Burns & McDonnell completes 764 MW Alliant Energy solar program in Wisconsin

Burns McDonnell Alliant Energy solar projects Wisconsin

Burns & McDonnell has completed engineer-procure-construct (EPC) and self-perform construction services for nine solar projects across Wisconsin. The projects — part of Alliant Energy’s Clean Energy Blueprint — will power approximately 170,000 homes in their first year of production.

In addition to generating clean electricity for Alliant Energy customers, the solar projects deliver long-term economic and financial benefits to local communities.

Burns & McDonnell started construction on these sites in 2021 with projects completed in stages. All sites were delivered on time amid COVID-19, labor and supply chain challenges that have troubled the industry.

“When you look at all that’s happened in the solar industry over the past three to four years, it’s a significant achievement to complete these projects on schedule,” said Chad Cotter, VP of solar construction, Burns & McDonnell. “Having our EPC team, self-perform crews, environmental and permitting specialists, and substation and interconnection support teams integrated with Alliant Energy and the local union halls early in the project was critical to achieving certainty in outcome and delivering on time. But I think most important was Alliant Energy’s bold vision to move forward with these projects despite the volatile period that paused many other projects across the country.”

The nine solar facilities span nearly 5,000 acres and collectively add 764 MW of solar capacity to Alliant Energy’s diverse generation portfolio:

“Placing these solar projects into service is a major accomplishment that will benefit our customers for decades,” said Tim Kreft, senior manager of strategic projects at Alliant Energy. “By leveraging the latest in solar technology to diversify our generation portfolio, we are delivering safer, cleaner and more reliable energy. These strategic investments are just one way we’re avoiding long-term costs while building stronger communities.”

The solar program employed over 1,300 craft workers. As part of a commitment to support the local employment base, an apprenticeship program was instituted through AZCO, the union construction subsidiary of Burns & McDonnell. The program provided field-based training and hands-on experience in the trades for 230 apprentices working to become carpenters, electricians, laborers, operators and millwrights. Of the total craft workforce for the program, over 75% were Wisconsin residents. Additionally, multiple tours were conducted for local high school and secondary trade school students, emphasizing career opportunities and pathways for entering the trades.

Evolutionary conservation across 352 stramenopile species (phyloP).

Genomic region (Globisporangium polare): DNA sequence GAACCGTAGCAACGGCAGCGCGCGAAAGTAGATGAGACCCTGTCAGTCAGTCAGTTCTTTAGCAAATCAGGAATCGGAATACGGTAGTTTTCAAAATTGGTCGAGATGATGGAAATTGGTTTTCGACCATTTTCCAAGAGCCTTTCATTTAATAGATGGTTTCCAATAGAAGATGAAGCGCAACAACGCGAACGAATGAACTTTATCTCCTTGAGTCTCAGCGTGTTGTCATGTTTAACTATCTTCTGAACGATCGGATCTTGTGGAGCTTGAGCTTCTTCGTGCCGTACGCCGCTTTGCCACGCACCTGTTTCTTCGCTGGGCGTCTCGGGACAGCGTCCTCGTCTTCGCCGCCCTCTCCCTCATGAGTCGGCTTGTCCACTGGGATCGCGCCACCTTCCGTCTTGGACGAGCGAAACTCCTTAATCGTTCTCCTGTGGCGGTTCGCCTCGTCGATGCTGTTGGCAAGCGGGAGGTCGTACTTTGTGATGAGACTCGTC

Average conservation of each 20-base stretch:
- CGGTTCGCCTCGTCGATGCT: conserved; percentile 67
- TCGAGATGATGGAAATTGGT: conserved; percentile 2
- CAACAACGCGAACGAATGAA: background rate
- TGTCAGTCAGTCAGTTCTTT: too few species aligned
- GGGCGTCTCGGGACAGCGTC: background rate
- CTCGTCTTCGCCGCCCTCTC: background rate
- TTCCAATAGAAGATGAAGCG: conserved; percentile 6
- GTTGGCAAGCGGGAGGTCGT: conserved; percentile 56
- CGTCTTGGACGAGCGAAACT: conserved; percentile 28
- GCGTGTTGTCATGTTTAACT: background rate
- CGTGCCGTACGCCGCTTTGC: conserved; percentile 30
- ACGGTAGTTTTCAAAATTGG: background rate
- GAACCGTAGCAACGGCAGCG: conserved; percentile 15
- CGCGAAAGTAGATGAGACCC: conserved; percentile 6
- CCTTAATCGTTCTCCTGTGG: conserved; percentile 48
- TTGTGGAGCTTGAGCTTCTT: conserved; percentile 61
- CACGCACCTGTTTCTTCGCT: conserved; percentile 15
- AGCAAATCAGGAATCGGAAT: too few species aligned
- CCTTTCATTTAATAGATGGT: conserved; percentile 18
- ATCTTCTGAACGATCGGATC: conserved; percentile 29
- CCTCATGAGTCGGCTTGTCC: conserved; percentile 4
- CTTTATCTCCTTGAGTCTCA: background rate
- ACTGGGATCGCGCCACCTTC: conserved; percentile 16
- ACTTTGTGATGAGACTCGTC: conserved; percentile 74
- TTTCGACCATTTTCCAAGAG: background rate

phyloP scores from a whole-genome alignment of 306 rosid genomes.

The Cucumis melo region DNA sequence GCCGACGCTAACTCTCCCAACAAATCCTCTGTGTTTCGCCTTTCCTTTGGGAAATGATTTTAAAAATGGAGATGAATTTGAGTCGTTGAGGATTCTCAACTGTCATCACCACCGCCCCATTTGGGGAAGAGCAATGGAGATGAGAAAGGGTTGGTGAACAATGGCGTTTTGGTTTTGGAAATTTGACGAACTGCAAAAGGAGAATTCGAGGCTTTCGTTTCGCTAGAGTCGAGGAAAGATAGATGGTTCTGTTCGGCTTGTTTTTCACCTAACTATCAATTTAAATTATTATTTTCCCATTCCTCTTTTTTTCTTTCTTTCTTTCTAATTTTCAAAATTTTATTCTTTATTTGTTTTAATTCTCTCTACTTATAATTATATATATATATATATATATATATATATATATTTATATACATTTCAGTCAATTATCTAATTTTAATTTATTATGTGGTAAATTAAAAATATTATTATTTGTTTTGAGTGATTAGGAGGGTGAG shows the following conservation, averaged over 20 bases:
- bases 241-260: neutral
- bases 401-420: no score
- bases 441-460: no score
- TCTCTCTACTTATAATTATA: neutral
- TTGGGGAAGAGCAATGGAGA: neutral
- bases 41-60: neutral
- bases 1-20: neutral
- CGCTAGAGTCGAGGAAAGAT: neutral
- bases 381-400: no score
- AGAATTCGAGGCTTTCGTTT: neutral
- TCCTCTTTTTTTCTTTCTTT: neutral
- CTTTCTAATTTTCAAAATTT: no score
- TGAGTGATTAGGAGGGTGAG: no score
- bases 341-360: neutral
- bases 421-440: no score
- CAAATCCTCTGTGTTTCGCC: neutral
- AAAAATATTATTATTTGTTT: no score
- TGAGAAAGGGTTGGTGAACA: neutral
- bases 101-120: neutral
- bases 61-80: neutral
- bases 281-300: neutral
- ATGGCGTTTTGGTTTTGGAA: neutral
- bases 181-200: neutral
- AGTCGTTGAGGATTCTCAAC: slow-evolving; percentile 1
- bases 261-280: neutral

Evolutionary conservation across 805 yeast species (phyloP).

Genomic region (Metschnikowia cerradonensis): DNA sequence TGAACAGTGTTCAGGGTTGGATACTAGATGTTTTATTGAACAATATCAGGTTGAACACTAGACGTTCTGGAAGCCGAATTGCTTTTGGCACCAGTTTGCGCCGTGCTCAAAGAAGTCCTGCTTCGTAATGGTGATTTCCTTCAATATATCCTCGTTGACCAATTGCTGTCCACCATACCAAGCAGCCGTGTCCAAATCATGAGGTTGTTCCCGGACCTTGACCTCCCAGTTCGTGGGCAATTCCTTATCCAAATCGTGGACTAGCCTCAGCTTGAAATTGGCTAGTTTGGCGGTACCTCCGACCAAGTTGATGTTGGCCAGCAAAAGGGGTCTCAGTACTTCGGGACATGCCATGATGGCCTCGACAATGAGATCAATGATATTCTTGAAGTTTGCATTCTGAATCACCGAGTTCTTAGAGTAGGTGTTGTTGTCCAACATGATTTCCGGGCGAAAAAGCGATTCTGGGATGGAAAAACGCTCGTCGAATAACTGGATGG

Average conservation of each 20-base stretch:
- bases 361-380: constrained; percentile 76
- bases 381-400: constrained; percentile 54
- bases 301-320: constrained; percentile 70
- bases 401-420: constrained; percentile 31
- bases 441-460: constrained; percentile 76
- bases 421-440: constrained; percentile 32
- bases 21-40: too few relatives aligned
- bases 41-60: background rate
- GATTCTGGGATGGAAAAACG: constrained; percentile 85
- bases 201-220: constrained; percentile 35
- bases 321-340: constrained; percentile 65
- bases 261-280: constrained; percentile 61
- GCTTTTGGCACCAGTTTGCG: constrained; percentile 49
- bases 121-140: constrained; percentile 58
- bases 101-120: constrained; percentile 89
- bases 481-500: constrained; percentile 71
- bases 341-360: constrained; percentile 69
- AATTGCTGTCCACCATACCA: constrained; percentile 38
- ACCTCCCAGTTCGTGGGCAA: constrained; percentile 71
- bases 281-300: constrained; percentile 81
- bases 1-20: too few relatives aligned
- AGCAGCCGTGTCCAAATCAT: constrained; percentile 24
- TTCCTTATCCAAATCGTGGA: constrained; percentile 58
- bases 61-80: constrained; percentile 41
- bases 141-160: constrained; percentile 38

Burns McDonnell Alliant Energy solar Wisconsin

“Working closely with Alliant Energy, the local union halls and contractor partners, we were able to help Alliant Energy deliver exceptional value to customers across Wisconsin while keeping project dollars in the community,” said Josh Ronk, construction project manager, AZCO. “When you can train craft and give them the tools and resources to continue on to the next job site, it’s fulfilling.”

In a testament to the safety culture of the program, Burns & McDonnell presented the firm’s Blue Heart Safety Award to seven Wood County Solar Project employees whose quick thinking and CPR helped save the life of an operator who experienced a heart attack on the jobsite. “‘Everyone goes home safer’ is the mentality we apply each day on these sites,” said Seth Hanebutt, program manager, Burns & McDonnell.

From the outset, Alliant Energy sought to develop and construct these projects in a way that would benefit the environment. To do this, Burns & McDonnell worked with Alliant Energy to follow the Envision Sustainability Framework. The Bear CreekWood County and North Rock sites were awarded Platinum Envision ISI verification — the highest award level — in recognition of their contributions to sustainable development and clean and renewable energy. Certification applications for the other six sites are awaiting final decision.

“Planting native grasses and pollinator plant species allows the sites to serve as multiuse land, fostering biodiversity and supporting Alliant Energy’s sustainability initiatives,” said Allison Chapin, environmental project manager, Burns & McDonnell.

Nine greenfield substations were also built during this project, with six gen-tie lines consisting of approximately 8 miles of 69 kV and 138 kV transmission to get the power to the grid. To alleviate supply chain issues, the team used temporary high-voltage gas circuit breakers decommissioned from an Alliant Energy coal plant to maintain the project schedule while waiting for high-voltage gas circuit breakers to arrive.

“Large programs like this come with large challenges, and our integrated project team rose to meet them,” said Josh Ahrens, manager of solar engineering, Burns & McDonnell. “By having engineering integrated within our self-perform team, we created efficiencies that helped us identify the critical path and work together to meet the schedule while also allowing us to learn from challenges that arose and build a better mousetrap for future projects.”

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